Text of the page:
For the most part, however, the first half had settled into a war of attrition, with first one side and then the other using possession to test out their opposition when in possession, particularly close to their opponents’ line.  Somewhat surprisingly, it was a drop goal, by Toulouse, five minutes from half time, which broke the deadlock, and led to a further couple of points shortly afterwards.

A clean break by Gigot, one of very few in the half, was, most thankfully, brought to an end by Burgess’s ankle tap.  Watkins’s drop onto the Frenchman, to ensure the tackle, was penalised by the referee, for unintentional contact with the head, and former Salford U19s, Chris Hankinson, doubled his score with the boot, bringing up a 9-6 half-time, home lead.

Tight as the first forty had been, the second half was quite the opposite, with the third quarter belonging solely to Salford.  Indeed, the very first set ended with Sneyd’s magnificent, 40-20, and then his kick at the end of the subsequent set, being fumbled and presenting the Red Devils with a third.

When, on 49 mins, the French side lost the ball, on the second tackle of a set, as a result of the constant pressure they were under, Salford were quickly awarded a penalty.  The lovely flowing action of their passing had been in evidence, on and off throughout the game, and was produced to fine effect for Ken Sio, to receive the ball in sufficient space to go over in the corner to put the visitors in front for the first time.

True, Toulouse reclaimed the lead, temporarily, on 53mins, courtesy Hankinson’s penalty goal. but that second Salford try had merely heralded in one of their purple patches for the next fifteen minutes.  They restored their dominance on the scoreboard two minutes later, when an overlap was worked on the left, directly from a scrum, giving Burgess a clear run to the line for a converted try.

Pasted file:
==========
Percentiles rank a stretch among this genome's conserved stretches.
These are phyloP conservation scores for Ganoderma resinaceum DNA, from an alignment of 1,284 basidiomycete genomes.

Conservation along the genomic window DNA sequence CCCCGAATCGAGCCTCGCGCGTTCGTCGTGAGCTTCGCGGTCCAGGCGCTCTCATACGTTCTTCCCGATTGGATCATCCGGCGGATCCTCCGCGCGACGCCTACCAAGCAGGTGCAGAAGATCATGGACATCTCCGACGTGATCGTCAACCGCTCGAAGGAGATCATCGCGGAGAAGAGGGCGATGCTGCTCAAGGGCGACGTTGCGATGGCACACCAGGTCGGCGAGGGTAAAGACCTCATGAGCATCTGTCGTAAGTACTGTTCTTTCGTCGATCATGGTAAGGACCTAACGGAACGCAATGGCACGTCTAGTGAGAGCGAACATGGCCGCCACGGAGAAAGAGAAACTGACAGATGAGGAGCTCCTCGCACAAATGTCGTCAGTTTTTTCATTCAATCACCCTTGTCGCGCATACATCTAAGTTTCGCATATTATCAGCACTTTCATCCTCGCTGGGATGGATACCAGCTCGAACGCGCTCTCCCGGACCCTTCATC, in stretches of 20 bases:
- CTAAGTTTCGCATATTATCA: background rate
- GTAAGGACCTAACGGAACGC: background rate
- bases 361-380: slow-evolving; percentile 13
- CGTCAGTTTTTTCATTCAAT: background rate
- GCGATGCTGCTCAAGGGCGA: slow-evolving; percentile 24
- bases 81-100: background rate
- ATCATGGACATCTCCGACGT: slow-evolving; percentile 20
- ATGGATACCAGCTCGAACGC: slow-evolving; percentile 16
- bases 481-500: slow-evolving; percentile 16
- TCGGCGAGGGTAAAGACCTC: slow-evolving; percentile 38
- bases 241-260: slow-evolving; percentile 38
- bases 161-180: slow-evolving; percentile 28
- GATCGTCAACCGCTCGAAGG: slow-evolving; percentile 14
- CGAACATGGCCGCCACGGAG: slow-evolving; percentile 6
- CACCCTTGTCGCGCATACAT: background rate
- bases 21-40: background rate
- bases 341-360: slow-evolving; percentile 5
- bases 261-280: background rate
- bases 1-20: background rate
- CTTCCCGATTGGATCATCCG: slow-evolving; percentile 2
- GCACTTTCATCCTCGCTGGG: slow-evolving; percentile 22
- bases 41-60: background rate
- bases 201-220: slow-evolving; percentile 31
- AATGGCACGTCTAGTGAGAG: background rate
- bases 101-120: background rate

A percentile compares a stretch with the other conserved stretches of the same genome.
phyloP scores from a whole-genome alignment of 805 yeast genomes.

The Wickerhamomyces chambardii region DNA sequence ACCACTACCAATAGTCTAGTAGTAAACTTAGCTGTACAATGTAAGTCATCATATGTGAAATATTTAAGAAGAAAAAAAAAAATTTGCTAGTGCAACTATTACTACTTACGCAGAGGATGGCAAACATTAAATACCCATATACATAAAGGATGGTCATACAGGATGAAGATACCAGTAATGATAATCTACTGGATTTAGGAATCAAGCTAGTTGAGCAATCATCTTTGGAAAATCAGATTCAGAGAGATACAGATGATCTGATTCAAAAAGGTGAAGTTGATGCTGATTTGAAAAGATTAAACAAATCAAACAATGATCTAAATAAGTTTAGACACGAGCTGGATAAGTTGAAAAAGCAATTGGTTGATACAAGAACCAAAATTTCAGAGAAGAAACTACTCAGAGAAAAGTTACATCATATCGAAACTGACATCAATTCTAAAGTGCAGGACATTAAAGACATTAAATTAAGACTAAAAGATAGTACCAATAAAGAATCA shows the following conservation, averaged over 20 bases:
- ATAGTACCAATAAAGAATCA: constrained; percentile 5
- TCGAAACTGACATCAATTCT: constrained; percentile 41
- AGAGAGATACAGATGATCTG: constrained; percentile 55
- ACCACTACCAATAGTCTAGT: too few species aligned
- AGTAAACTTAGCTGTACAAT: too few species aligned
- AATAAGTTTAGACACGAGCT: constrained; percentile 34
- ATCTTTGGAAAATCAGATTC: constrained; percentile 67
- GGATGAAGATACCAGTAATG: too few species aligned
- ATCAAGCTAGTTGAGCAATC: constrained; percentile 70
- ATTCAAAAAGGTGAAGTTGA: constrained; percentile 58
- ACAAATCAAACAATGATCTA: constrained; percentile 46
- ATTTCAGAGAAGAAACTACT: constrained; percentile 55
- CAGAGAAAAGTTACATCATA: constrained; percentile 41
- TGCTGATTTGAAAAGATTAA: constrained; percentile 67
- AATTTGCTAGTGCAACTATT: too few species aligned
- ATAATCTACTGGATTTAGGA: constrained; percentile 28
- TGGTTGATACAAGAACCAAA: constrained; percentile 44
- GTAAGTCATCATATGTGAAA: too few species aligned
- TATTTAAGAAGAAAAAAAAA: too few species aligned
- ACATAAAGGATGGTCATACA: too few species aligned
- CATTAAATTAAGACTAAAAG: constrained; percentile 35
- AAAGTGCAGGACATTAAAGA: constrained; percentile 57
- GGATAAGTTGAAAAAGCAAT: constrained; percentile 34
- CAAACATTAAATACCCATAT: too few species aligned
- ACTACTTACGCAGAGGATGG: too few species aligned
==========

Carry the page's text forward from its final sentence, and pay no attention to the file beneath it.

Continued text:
A truly tremendous break by Brodie Croft, on 59 mins, thoroughly deserved a try, but, unfortunately, his support overran him and he was tackled in possession, with the Red Devils then having to be content with Sneyd’s taking a leaf out of the opposition’s book, and slotting over a penalty goal to make up for the one –  the only one – he had missed, all afternoon.

Sio wound up the evening’s scoring, with another converted try in the corner, after a strong hit-up by Helliwell on the previous tackle, after which the ball was moved further to the right, where the winger used clever footwork to beat his opponents to get over the line.

The final fifteen minutes of the game saw the home side regroup and throw everything into their attack, but their only success was in forcing three goal-line drop-outs from kicks into the in-goal area.

Almost unbelievably, just as Burgess had saved the day with an ankle tap on Gigot in the dying seconds of the first half, so he repeated the exercise, this time without the need for additional help, on Ashall-Bott from a break following his twenty-metre restart, some seven minutes from the final whistle.  That proved to be their last fling of the dice, and the Red Devils were able to pocket the points and return home to prepare for next week’s visit from St Helens.